Sunday, April 1, 2012

Unemployment- it's also about how many look for work

Hidden inside of last week's state personal income report which showed that Wisconsin was dead last in income growth for the 4th Quarter of 2011 was the per-capita income stats on Page 4. As part of the per-capita stats, it shows the estimated change in population for all the states in 2011 vs. the 2010 Census. Not surprisingly, all Midwestern states didn't grow as fast as the 0.73% the country grew by last year, though Minnesota came closest.

Growth in population, 2011
Minn +0.64%
Ind. +0.40%
Iowa +0.39%
Wis. +0.35%
Ill. +0.21%
Ohio +0.06%
Mich -0.00% (down 1,000 out of 9.9 million)

Wisconsin's population growth is of the slow-but-steady nature that we've had for the better part of the last 2-3 decades. But what's interesting about the change in population is that it hasn't translated into an increased workforce for the state, unlike our neighbors. In fact, we have fewer people in the work force (defined as working or unemployed and looking for work) than we had when Scott Walker took office in January 2011, and we'll use Friday's state unemployment report as a proxy for 2011's population.

Change in work force, Jan 2011-Feb 2012
Ill. +0.53%
Ind. +0.14%
Minn +0.14%
Iowa -0.25%
Wis. -0.34%
Ohio -0.51%
Mich -0.68%

Interesting difference, eh? Especially when you see that "hopeless" Illinois actually had more people added to their work force than their population, while all other states went the other way, with work force growth slower than the population or actually dropping in 4 states, including Wisconsin.

This reduced amount of the population being in the work force isn't necessarily new in Wisconsin, as the DWD and other state departments have discussed concerns about a reduced labor participation rate, and it's worth mentioning that Wisconsin's labor force only grew 2.2% from 2000 to 2010 while our population grew by 6.0%. But it does make it disingenuous when the Walker Administration tries to take credit for a "low 6.9% unemployment rate" when the dropping amount of people in the work force is a big part of this.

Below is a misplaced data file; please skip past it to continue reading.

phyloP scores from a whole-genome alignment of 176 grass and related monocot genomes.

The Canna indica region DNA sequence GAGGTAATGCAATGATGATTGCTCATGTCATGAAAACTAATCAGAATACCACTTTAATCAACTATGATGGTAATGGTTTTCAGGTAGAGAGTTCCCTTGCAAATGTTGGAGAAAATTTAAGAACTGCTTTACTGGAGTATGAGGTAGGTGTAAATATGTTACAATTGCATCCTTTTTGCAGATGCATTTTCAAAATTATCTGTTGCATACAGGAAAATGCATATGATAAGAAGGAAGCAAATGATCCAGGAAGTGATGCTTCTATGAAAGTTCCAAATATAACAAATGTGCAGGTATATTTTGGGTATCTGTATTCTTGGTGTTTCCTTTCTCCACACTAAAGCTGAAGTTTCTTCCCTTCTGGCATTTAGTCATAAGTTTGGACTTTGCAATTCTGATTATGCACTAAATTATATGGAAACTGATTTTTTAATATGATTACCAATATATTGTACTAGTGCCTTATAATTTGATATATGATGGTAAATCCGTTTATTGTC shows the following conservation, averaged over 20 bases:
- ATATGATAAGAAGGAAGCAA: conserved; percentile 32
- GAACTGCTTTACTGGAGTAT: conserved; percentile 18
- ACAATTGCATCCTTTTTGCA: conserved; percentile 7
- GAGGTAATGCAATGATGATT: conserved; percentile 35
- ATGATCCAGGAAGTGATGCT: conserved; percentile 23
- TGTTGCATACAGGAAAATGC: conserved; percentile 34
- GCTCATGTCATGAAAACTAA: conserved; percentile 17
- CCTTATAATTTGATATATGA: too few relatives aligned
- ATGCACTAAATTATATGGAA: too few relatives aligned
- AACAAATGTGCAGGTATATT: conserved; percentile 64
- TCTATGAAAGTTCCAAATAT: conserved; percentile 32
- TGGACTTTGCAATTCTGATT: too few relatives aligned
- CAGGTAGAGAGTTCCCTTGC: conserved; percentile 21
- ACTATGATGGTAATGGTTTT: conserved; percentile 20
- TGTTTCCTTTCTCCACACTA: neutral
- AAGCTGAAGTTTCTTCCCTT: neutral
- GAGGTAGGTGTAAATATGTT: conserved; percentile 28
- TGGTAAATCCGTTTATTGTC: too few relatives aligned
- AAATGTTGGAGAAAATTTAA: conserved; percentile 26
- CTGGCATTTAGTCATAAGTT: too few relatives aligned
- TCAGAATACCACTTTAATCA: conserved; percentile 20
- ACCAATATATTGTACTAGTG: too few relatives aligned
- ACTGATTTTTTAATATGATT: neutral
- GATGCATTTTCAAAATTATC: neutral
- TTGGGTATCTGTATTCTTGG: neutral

To illustrate, let me give you what the unemployment rates would be if the amount of "employed" Wisconsinites was the same in the Unemployment Rate survey, but the work force increased like some of our neighbors, or even our own population.

Current unemployment rate under Wisconsin labor force scenarios
Current Feb 2012 Wis. UE rate: 6.9%
With same labor force as 2011: 7.2%
With LF growth of Indiana, Minn: 7.3%
With LF growth = Wis pop growth: 7.5%
With LF growth of Illinois: 7.7%

You can see where a few extra people looking for work might make a big difference in this stat. In fact, if Walker's policies had encouraged the same amount of people to enter the work force as Illinois (instead of driving them into early retirement) unemployment would not have dropped at all in Wisconsin under Scotty.

You can see where this is now going to crunch Walker in the next few months. If you believe Walker's rhetoric, and that things are "turning around", then you'd expect a lot of people to jump back into the work force and keep the numbers about the same, if not higher. And if there is no turnaround (and there really isn't, in my opinion), then the participation rates and job growth will stay low, and people are going to have ask why.

Just keep these numbers in mind as we look at Walker's record in the next few months, because in addition to the "worst in the nation" record for job growth, Walker has also caused many others to not even consider looking for work in Wisconsin, which also has set back the state in the 15 months of his reign of error. It's another barrier that we'll have to overcome when we end this disaster and get this state back on track this summer.

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